Most of us will move during the night. Is there a specific reason for it though? In fact, there is. While scientists may not have all the answers, there are certain conditions and situations that prevent us from having an immobile night’s sleep.
In this article, we will examine the most common reasons for movement while sleeping and see if there is any way you can learn how to stop moving while sleeping. Perhaps this will help you (or your sleep partner) get a more restful and complete sleep.
Reasons for Moving in Your Sleep
There actually hasn’t been a lot of specific research into movement during sleep, but what they do know is well founded. There are several conditions that cause movement and a lot of guesses for the rest. Let’s look at the most well-known reasons.
REM Sleep Behavior Disorder
There is a well-documented condition called REM Sleep Behavior Disorder, or RBD. The condition is an abnormality in our sleep cycle that prevents the “paralysis effect” of REM sleep. During this cycle, we should be immobile as our brain activity increases and our heart rates and core temperature are lower.
However, in some cases, the body continues to get signals from the brain as if the body was awake. This causes the affected person to move a lot, effectively acting out their dreams.
During this reenactment, people can talk, yell or scream. Their limbs can flail, and they can punch, kick or scratch and grab.
The causes are unknown, however degenerative and neurological diseases and disorders are suspected. Alcohol and serotonin inhibition medications may also be to blame. There is no known cure.
When we start to fall asleep, our brain slows our heart and drops our core temperature. During the first few stages of sleep, our bodies begin to shut down in different orders. Our extremities are the first to go into the sleep stages, and sometimes this happens before the brain is ready for it.
As a result, the brain interprets the limbs unresponsiveness as either limb and muscle death or paralysis. It will send a signal to that limb to test if it can move. The resulting twitch, or jerk, is a response to this signal.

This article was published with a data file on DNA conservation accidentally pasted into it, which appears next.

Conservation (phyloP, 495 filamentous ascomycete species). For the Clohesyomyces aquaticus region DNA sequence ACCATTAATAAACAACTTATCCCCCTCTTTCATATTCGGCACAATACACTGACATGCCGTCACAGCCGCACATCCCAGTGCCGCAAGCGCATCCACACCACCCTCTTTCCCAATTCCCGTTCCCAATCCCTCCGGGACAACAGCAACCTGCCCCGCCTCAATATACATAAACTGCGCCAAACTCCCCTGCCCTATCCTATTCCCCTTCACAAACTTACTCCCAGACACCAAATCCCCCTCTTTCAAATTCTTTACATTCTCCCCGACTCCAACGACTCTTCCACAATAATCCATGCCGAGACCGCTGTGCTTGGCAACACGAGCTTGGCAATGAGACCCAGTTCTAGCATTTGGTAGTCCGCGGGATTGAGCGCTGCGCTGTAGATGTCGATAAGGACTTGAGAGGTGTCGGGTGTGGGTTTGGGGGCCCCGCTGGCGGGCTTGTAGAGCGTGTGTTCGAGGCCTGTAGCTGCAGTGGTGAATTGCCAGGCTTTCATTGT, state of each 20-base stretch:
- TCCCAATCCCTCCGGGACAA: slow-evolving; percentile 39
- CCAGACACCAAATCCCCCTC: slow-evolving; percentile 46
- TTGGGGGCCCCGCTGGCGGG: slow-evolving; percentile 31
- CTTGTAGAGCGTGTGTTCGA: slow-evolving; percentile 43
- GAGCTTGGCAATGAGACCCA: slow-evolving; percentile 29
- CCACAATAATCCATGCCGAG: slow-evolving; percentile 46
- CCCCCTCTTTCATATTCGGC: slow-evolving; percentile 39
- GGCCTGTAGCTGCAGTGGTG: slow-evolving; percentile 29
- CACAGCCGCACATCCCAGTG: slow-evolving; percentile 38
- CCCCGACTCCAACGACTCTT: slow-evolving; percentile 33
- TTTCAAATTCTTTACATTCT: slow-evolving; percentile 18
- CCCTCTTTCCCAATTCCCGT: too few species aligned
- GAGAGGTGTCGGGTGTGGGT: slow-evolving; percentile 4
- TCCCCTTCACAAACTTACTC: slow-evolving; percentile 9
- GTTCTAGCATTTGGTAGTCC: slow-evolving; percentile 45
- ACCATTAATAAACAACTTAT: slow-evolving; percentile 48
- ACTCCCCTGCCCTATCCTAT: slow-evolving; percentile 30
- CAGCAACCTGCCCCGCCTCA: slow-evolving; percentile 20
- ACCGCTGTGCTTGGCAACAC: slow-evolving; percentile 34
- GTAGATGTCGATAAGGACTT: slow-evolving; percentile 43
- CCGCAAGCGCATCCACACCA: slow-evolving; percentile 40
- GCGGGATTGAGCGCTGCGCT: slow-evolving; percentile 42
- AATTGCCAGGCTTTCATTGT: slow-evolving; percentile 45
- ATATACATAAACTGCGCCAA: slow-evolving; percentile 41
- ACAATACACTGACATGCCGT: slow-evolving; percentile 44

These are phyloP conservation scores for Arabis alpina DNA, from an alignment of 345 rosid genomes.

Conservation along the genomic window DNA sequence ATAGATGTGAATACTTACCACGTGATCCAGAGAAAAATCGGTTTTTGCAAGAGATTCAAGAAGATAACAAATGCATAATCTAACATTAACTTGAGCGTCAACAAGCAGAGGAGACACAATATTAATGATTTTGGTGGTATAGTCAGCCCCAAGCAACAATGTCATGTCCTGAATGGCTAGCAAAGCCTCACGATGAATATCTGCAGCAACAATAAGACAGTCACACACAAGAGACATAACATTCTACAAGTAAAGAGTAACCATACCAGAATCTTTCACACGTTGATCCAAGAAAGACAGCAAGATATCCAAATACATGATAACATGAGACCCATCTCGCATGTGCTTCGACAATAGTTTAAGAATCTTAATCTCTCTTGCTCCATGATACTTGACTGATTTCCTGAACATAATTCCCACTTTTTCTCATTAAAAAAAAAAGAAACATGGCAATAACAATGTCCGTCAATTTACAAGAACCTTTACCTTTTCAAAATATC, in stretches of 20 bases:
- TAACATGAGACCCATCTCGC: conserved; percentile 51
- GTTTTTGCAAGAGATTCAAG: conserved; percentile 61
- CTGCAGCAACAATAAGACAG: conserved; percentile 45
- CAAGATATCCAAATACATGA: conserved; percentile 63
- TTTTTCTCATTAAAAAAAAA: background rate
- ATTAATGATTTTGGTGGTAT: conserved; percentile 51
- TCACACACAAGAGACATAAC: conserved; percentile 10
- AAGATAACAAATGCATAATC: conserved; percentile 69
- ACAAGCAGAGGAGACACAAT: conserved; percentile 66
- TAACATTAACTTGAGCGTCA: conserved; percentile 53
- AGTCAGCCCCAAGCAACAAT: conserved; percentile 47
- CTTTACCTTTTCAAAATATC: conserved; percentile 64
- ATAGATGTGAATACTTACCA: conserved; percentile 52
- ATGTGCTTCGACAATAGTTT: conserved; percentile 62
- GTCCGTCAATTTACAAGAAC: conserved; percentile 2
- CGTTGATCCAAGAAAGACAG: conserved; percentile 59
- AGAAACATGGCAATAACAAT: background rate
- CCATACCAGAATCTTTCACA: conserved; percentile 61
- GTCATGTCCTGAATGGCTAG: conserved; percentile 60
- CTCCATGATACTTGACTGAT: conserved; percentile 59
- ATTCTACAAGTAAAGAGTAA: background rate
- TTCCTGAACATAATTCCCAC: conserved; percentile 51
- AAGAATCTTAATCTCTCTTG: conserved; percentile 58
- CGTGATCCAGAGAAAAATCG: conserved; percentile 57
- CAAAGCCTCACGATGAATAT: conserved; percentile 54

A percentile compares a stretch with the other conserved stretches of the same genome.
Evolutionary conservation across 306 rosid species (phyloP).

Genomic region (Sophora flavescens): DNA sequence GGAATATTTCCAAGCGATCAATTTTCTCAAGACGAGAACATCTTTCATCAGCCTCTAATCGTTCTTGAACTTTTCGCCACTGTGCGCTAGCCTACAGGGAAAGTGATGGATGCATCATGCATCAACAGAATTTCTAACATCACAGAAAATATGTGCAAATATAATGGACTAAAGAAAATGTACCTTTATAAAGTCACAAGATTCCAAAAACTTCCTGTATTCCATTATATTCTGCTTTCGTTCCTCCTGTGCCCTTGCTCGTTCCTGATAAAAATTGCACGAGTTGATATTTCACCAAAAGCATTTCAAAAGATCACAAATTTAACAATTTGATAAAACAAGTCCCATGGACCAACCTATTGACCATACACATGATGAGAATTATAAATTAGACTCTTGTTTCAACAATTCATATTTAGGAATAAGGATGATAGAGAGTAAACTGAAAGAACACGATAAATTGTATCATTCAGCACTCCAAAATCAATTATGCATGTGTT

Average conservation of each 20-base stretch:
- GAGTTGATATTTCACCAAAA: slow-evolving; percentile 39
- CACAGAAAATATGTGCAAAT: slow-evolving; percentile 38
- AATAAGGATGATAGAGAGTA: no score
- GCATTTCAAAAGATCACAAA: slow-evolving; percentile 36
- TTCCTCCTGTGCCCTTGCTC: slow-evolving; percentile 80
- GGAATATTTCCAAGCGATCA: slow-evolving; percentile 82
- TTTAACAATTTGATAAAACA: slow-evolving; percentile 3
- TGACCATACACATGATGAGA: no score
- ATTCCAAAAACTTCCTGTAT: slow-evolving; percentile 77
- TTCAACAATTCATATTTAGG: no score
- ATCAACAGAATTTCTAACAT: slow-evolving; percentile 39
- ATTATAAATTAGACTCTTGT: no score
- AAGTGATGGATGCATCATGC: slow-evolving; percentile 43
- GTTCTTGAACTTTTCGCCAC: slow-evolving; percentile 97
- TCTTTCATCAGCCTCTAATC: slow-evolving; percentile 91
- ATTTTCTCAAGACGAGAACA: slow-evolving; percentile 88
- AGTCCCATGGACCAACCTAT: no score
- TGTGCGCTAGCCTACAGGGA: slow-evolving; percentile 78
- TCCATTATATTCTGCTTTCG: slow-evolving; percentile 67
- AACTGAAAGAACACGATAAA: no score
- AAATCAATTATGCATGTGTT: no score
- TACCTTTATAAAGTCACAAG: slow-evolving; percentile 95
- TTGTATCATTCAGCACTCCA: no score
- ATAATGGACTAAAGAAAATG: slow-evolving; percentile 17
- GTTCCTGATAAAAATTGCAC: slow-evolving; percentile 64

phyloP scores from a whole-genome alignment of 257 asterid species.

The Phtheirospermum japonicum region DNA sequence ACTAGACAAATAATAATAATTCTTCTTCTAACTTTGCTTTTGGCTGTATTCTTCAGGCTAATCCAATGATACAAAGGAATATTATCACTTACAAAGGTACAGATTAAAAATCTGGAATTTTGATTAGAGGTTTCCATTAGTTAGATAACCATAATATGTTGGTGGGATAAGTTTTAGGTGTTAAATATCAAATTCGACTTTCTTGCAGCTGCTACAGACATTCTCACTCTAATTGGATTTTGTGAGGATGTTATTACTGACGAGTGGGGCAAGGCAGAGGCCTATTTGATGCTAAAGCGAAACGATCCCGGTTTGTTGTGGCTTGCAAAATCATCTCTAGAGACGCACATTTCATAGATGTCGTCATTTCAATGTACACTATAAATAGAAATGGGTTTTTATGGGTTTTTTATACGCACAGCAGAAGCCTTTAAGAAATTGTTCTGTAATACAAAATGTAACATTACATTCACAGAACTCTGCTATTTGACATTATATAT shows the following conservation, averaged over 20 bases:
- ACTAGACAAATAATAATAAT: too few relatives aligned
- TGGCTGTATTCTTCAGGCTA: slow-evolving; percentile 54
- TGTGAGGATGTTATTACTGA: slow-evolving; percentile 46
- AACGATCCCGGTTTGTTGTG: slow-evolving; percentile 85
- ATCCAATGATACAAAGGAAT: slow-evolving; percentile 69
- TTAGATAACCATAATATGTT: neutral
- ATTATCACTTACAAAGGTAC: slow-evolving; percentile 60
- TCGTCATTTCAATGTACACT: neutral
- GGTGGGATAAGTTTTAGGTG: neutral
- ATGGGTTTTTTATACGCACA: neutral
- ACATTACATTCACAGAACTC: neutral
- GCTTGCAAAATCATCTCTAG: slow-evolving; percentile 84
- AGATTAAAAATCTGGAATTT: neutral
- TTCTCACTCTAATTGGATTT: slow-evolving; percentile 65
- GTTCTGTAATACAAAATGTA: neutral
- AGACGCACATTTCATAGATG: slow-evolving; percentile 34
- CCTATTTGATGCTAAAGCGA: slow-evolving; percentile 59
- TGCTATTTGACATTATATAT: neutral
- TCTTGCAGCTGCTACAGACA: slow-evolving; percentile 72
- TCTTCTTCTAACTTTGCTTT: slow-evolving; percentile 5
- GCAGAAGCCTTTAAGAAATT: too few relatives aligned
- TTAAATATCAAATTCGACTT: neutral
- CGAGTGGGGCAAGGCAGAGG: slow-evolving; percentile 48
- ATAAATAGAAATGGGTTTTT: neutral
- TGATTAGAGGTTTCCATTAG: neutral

The myoclonic jerk, also known as myoclonic twitch, is a sporadic and involuntary aspect resulting in minimal movement with only one or two signals sent to the limb.
Once the brain catches up to the body in the sleep shut-down cycle, these signals and twitches stop for the night. It can become intense, though, causing you to become restless and making getting to sleep more difficult.
As with RBD, there is no cure; it is just the body’s way of keeping a check on itself and cannot be prevented.
Periodic Limb Movement Disorder
One of the biggest factors in sleep movement is known as Periodic Limb Movement Disorder (PLMD). Of all the movement conditions it is the only one that happens at night, or when we try to sleep.
There are two main categories for PLMD: primary and secondary. Primary PLMD is when the movement is the cause of itself. There is no known cause for primary PLMD and no known cure.
Secondary PLMD has a laundry list of reasons it occurs. As a secondary condition, or effect of another issue. Injuries to the spine, narcolepsy, vitamin deficiency and several other factors have all been linked to PLMD.
Depending on the root cause, some treatments may be available. Curing or treating the underlying cause will also alleviate the PLMD symptoms.
Comfort and Pain Reduction
Some movements are voluntary. Rolling over or adjusting our bodies into more comfortable positions happens before and during sleep. Scientists still aren’t exactly sure why we don’t just lay down in a single position and stay there, but most feel that our comfort level has a lot to do with it.
There are also some that think our bodies move naturally to help blood circulation while we sleep, preventing limbs from getting blood supplies cut off and to regulate our temperature.
While these theories make a lot of sense, they haven’t been scientifically proven. We also move out of the desire to be more comfortable. If the pillow is bunched up, for example, we may move part or all of our body to get to a more natural position away from the bunched-up area.
Having a sleep partner that moves can also cause us to move. If the room is too hot or too cold and the covers are added or removed during the night, for example, we will move to readjust our own comfort level.
Rarely will we wake up in the same position we fell asleep in, and these comfort and temperature conditions are generally the reason why.
Environmental aspects can cause us to move as well. Having sounds interrupt our deeper sleep cycle, for example, can cause us to move, or reposition ourselves if they do not fully cause us to wake.
Ambient temperature, lights, and noises all play a part in how well we sleep. Any of these factors can cause us to roll, adjust or move while sleeping. Generally, we will try to position ourselves in a manner that the offending environmental factor doesn’t affect us as much. Rolling over, so the hall light isn’t on our face anymore, for example.
There is a myriad of reasons that we may move while sleeping. Some of them are environmental and can be controlled to some degree. Regulating the temperature or light sources during the night, for example.
Other factors are medical and may or may not have known causes or treatments. Some conditions will cause movement because of injury or illness while others are a condition all on their own.
As science studies more about sleep habits and the effects movement has, they will uncover more specific reasons for our movement. For now, we are left to guess and keep adjusting to find that perfect sleep position a little longer.